Art imitate life avatars controlled thoughts

September 4, 2012 22:40

The first time scientists had made sure that the person lying in the unit of magnetic resonance imaging, was able to control the robot, located hundreds of miles away, with the thought. "Our ultimate goal is to create a substitute, such as Avatar, but this remains to be done , "said the director of the robotics laboratory of the National Institute of Industrial Science and Technology in Tsukuba, Japan, Abderrahmane Kheddar.

Art imitate life avatars controlled thoughts

Remote controlled robots, controlled remotely by people has been used for decades. But Kheddar and his colleagues went on. "The present incarnation goes far beyond the classic telepresence, it gives you the opportunity to feel the thing in which you incarnate as a part of yourself," says Kheddar. "And this is what we want to feel." To achieve this, researchers from the international "Project Virtual Performance" used machine magnetic resonance imaging to scan the brain of a university student Tiro Shapira at the time, as he represented, what moves the various parts of the body .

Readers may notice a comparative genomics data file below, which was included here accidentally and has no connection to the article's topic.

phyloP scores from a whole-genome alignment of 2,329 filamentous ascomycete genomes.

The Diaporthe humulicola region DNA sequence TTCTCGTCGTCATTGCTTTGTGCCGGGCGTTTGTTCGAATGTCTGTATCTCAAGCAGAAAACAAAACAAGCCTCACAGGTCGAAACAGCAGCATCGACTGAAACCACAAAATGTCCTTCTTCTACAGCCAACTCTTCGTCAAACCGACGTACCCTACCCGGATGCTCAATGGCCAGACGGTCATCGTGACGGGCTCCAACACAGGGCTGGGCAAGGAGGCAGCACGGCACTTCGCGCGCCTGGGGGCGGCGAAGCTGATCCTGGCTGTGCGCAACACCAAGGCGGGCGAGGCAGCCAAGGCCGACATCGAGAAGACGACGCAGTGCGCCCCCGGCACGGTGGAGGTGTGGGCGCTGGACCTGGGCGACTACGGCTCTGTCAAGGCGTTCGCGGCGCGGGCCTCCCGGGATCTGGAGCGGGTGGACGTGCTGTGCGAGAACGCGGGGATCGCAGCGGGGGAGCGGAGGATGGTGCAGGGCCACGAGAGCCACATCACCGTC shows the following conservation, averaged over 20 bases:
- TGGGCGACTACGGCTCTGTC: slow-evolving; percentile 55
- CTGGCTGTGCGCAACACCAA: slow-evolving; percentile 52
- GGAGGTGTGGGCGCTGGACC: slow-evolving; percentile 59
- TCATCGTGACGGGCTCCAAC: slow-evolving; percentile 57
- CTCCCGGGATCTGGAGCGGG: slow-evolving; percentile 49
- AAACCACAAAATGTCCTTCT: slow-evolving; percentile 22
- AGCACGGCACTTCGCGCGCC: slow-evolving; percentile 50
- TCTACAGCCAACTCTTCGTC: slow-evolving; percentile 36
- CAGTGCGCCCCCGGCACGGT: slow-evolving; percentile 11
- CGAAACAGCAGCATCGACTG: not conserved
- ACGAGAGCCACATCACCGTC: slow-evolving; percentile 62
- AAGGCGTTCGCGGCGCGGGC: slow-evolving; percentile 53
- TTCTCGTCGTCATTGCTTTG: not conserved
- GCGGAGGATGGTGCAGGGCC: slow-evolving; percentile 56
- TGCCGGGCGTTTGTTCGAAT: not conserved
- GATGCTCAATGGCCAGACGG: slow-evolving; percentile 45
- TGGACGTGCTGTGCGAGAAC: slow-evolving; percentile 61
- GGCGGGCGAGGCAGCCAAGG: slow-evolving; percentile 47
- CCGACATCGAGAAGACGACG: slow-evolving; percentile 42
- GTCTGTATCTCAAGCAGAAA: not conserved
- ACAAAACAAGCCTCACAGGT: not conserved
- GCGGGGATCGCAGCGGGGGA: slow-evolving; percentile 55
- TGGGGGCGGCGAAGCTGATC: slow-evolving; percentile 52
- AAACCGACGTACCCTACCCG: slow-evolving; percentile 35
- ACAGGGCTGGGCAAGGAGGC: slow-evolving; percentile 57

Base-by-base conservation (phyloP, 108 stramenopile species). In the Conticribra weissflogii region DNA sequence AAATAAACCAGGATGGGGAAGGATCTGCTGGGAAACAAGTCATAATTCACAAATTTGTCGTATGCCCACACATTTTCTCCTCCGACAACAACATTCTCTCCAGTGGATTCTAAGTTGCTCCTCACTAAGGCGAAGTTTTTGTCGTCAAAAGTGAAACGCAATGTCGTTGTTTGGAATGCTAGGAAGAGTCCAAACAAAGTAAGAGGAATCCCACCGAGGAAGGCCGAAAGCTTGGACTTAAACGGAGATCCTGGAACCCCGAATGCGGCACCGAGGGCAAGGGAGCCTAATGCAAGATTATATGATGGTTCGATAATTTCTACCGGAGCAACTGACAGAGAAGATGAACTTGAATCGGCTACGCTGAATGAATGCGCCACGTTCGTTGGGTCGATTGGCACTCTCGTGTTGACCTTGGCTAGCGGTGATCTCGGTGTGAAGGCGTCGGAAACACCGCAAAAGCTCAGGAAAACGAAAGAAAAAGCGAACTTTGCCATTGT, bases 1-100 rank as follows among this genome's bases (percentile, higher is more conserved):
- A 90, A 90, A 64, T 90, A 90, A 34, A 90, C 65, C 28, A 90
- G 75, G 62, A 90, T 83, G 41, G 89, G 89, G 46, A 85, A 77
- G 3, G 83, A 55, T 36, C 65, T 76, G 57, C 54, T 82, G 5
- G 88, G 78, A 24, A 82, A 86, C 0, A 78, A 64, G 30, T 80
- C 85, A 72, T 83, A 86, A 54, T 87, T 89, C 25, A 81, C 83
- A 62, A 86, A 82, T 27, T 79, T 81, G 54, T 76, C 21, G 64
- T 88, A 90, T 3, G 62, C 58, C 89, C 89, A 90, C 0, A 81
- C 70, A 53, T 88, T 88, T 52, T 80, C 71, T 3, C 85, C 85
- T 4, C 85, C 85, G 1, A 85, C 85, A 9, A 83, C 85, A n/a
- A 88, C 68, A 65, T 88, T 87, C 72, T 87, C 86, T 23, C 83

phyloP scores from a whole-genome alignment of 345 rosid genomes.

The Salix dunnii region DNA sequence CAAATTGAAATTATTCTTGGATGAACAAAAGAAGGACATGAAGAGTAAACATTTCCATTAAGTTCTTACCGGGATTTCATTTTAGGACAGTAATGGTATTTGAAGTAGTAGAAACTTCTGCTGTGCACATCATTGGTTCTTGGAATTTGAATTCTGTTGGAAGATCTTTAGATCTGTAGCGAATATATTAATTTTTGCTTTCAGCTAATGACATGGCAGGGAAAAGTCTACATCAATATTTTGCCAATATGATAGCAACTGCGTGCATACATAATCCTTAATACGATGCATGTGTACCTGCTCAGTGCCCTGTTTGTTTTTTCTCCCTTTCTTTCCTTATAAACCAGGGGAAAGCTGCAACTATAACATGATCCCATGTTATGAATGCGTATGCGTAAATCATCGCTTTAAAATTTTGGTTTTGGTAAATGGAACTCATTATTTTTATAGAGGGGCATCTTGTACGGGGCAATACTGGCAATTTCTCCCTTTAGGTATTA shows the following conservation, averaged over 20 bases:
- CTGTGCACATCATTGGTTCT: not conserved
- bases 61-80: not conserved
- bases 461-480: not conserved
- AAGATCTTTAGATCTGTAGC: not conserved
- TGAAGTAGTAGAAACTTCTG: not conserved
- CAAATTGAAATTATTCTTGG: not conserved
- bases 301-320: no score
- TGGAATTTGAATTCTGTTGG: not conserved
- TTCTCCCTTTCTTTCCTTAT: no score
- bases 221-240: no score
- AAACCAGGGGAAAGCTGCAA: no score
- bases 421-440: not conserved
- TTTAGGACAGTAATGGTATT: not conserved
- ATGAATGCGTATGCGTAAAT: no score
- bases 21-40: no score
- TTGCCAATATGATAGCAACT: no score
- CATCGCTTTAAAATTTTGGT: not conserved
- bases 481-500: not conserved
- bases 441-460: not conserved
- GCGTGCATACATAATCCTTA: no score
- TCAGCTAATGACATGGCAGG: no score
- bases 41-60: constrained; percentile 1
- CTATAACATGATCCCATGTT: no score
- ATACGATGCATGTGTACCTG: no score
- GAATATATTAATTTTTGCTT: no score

He tried to send a virtual avatar, presenting, driving his right or left hand or his nogami.Skanner measured the changes in blood flow to the primary to motor cortex of the brain, and with the help of this data, researchers were able to create an algorithm that can navigate through the various visualizations of movement. Next, the team received were sent via the Internet to the little robot at the Technological Institute of Bezier Frantsii.Dannaya scheme allowed Shapira control the robot in near real-time by thinking, and the camera, mounted on the robot's head, allowing him to see his perspective. When he thought of going right or left hand, the robot rotated thirty degrees to the left or right. The idea of moving the legs forced robot move vpered.Chtoby test the degree of realization of feelings, the researchers prepared a surprise in the form of a mirror. "I really felt like I was there," says Shapira. "At one point there was a gap control. One of the researchers raised the robot to see what was wrong with him, and I have felt like, "Oh, put me in my place!". Brain can be very easily deceived, it can be made to feel the external entity as its own. About ten years ago, psychologists discovered that you can convince people like rubber hand belongs to them, just putting it on the table before him, and squeezing her just like a real hand. "We consider the question of what other sensory illusions we can implement the next stage of the project to increase the sense of realization," says Kheddar. One of these illusions can be a stimulating muscles to create a sense of dvizheniya.Uchenye also fine-tune the algorithm to find the exact patterns of brain activity, rather than just watch the activation of different brain areas. This will allow each thought process to monitor a larger set of movements. "For example, you can think about moving your fingers at different rates, and it will be broadcast at different speeds, or turn to the robot," said Cohen, who presented the results of tests to translate the conference BioRob 2012 Rime.Do still incarnation of the surrogates engaged only healthy people. Now researchers are hoping to team up with a group of similar team Adrian Owen of the University of Western Ontario in Canada to test their surrogates for paralyzed people. "I think it's great that we are working on the possibility of communication with the world for people who are locked in a paralyzed body or in general are in a vegetative state, "says Owen. He, however, warned that they still have a long way to go before this technology can really provide long-term assistance patsientam.Tehnologiya electroencephalography (EEG), which uses electrodes attached to the scalp to record the electrical activity of the brain is likely to be more practical than nuclear magnetic imaging, he says, because it is cheaper and easier to use for a long time. Although EEG has been used to control robots received signals were not as crisp as with MRI. And yet, this demonstration is "an interesting example of what can be possible in the near future," said Owen.

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